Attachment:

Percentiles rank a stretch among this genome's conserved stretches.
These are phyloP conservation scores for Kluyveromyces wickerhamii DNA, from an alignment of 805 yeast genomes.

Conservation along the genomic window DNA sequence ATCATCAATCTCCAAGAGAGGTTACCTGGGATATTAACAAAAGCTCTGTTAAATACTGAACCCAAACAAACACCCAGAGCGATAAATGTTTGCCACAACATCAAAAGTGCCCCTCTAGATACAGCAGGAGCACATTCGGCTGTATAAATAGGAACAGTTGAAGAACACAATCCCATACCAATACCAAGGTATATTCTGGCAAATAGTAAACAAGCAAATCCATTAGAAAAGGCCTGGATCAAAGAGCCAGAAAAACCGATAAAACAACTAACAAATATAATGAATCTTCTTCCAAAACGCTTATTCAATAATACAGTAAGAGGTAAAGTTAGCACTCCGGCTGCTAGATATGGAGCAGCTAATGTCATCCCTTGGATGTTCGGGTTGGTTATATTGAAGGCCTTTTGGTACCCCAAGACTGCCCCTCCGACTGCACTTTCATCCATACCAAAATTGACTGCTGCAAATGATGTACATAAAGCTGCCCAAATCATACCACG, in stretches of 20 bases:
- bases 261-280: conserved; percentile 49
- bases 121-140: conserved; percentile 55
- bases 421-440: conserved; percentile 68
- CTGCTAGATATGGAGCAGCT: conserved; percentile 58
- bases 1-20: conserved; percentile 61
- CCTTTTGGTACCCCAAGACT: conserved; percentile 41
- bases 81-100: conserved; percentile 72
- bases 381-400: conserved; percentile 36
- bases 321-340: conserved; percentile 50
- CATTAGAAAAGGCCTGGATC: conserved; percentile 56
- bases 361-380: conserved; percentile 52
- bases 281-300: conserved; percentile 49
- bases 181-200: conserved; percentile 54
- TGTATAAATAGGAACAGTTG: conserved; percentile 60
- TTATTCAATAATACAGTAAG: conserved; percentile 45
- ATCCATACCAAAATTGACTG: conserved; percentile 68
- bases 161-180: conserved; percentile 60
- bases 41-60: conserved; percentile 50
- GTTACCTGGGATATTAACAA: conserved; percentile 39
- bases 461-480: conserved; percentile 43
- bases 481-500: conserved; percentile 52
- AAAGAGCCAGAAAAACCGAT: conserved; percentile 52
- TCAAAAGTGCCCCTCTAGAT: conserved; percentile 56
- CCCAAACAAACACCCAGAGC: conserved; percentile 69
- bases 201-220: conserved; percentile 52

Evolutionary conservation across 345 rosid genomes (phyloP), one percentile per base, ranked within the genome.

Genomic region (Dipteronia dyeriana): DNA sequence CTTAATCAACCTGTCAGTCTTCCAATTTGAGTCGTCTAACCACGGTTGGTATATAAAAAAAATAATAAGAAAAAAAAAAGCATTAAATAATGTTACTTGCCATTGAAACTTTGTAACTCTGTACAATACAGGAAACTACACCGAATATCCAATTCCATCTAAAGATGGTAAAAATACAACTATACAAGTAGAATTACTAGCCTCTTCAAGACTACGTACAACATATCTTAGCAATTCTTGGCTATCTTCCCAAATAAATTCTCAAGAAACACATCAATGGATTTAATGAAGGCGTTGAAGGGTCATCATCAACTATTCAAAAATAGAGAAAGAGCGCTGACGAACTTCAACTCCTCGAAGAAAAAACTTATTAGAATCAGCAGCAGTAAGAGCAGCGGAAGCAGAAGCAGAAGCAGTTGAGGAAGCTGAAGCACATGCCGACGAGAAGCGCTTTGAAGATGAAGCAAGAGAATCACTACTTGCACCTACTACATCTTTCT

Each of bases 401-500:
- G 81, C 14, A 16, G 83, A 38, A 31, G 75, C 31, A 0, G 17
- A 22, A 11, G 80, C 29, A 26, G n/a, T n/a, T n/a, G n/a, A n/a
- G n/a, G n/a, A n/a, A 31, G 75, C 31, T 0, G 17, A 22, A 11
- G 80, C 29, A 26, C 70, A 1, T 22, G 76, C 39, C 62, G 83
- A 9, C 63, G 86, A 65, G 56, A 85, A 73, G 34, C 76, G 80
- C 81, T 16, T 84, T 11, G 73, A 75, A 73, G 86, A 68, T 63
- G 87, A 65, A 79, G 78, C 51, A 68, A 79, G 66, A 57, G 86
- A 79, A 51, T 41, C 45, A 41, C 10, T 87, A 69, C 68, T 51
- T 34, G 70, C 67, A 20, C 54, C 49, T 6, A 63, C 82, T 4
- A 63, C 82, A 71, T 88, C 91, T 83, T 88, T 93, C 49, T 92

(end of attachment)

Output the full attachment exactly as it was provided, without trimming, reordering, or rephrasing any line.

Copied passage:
Percentiles rank a stretch among this genome's conserved stretches.
These are phyloP conservation scores for Kluyveromyces wickerhamii DNA, from an alignment of 805 yeast genomes.

Conservation along the genomic window DNA sequence ATCATCAATCTCCAAGAGAGGTTACCTGGGATATTAACAAAAGCTCTGTTAAATACTGAACCCAAACAAACACCCAGAGCGATAAATGTTTGCCACAACATCAAAAGTGCCCCTCTAGATACAGCAGGAGCACATTCGGCTGTATAAATAGGAACAGTTGAAGAACACAATCCCATACCAATACCAAGGTATATTCTGGCAAATAGTAAACAAGCAAATCCATTAGAAAAGGCCTGGATCAAAGAGCCAGAAAAACCGATAAAACAACTAACAAATATAATGAATCTTCTTCCAAAACGCTTATTCAATAATACAGTAAGAGGTAAAGTTAGCACTCCGGCTGCTAGATATGGAGCAGCTAATGTCATCCCTTGGATGTTCGGGTTGGTTATATTGAAGGCCTTTTGGTACCCCAAGACTGCCCCTCCGACTGCACTTTCATCCATACCAAAATTGACTGCTGCAAATGATGTACATAAAGCTGCCCAAATCATACCACG, in stretches of 20 bases:
- bases 261-280: conserved; percentile 49
- bases 121-140: conserved; percentile 55
- bases 421-440: conserved; percentile 68
- CTGCTAGATATGGAGCAGCT: conserved; percentile 58
- bases 1-20: conserved; percentile 61
- CCTTTTGGTACCCCAAGACT: conserved; percentile 41
- bases 81-100: conserved; percentile 72
- bases 381-400: conserved; percentile 36
- bases 321-340: conserved; percentile 50
- CATTAGAAAAGGCCTGGATC: conserved; percentile 56
- bases 361-380: conserved; percentile 52
- bases 281-300: conserved; percentile 49
- bases 181-200: conserved; percentile 54
- TGTATAAATAGGAACAGTTG: conserved; percentile 60
- TTATTCAATAATACAGTAAG: conserved; percentile 45
- ATCCATACCAAAATTGACTG: conserved; percentile 68
- bases 161-180: conserved; percentile 60
- bases 41-60: conserved; percentile 50
- GTTACCTGGGATATTAACAA: conserved; percentile 39
- bases 461-480: conserved; percentile 43
- bases 481-500: conserved; percentile 52
- AAAGAGCCAGAAAAACCGAT: conserved; percentile 52
- TCAAAAGTGCCCCTCTAGAT: conserved; percentile 56
- CCCAAACAAACACCCAGAGC: conserved; percentile 69
- bases 201-220: conserved; percentile 52

Evolutionary conservation across 345 rosid genomes (phyloP), one percentile per base, ranked within the genome.

Genomic region (Dipteronia dyeriana): DNA sequence CTTAATCAACCTGTCAGTCTTCCAATTTGAGTCGTCTAACCACGGTTGGTATATAAAAAAAATAATAAGAAAAAAAAAAGCATTAAATAATGTTACTTGCCATTGAAACTTTGTAACTCTGTACAATACAGGAAACTACACCGAATATCCAATTCCATCTAAAGATGGTAAAAATACAACTATACAAGTAGAATTACTAGCCTCTTCAAGACTACGTACAACATATCTTAGCAATTCTTGGCTATCTTCCCAAATAAATTCTCAAGAAACACATCAATGGATTTAATGAAGGCGTTGAAGGGTCATCATCAACTATTCAAAAATAGAGAAAGAGCGCTGACGAACTTCAACTCCTCGAAGAAAAAACTTATTAGAATCAGCAGCAGTAAGAGCAGCGGAAGCAGAAGCAGAAGCAGTTGAGGAAGCTGAAGCACATGCCGACGAGAAGCGCTTTGAAGATGAAGCAAGAGAATCACTACTTGCACCTACTACATCTTTCT

Each of bases 401-500:
- G 81, C 14, A 16, G 83, A 38, A 31, G 75, C 31, A 0, G 17
- A 22, A 11, G 80, C 29, A 26, G n/a, T n/a, T n/a, G n/a, A n/a
- G n/a, G n/a, A n/a, A 31, G 75, C 31, T 0, G 17, A 22, A 11
- G 80, C 29, A 26, C 70, A 1, T 22, G 76, C 39, C 62, G 83
- A 9, C 63, G 86, A 65, G 56, A 85, A 73, G 34, C 76, G 80
- C 81, T 16, T 84, T 11, G 73, A 75, A 73, G 86, A 68, T 63
- G 87, A 65, A 79, G 78, C 51, A 68, A 79, G 66, A 57, G 86
- A 79, A 51, T 41, C 45, A 41, C 10, T 87, A 69, C 68, T 51
- T 34, G 70, C 67, A 20, C 54, C 49, T 6, A 63, C 82, T 4
- A 63, C 82, A 71, T 88, C 91, T 83, T 88, T 93, C 49, T 92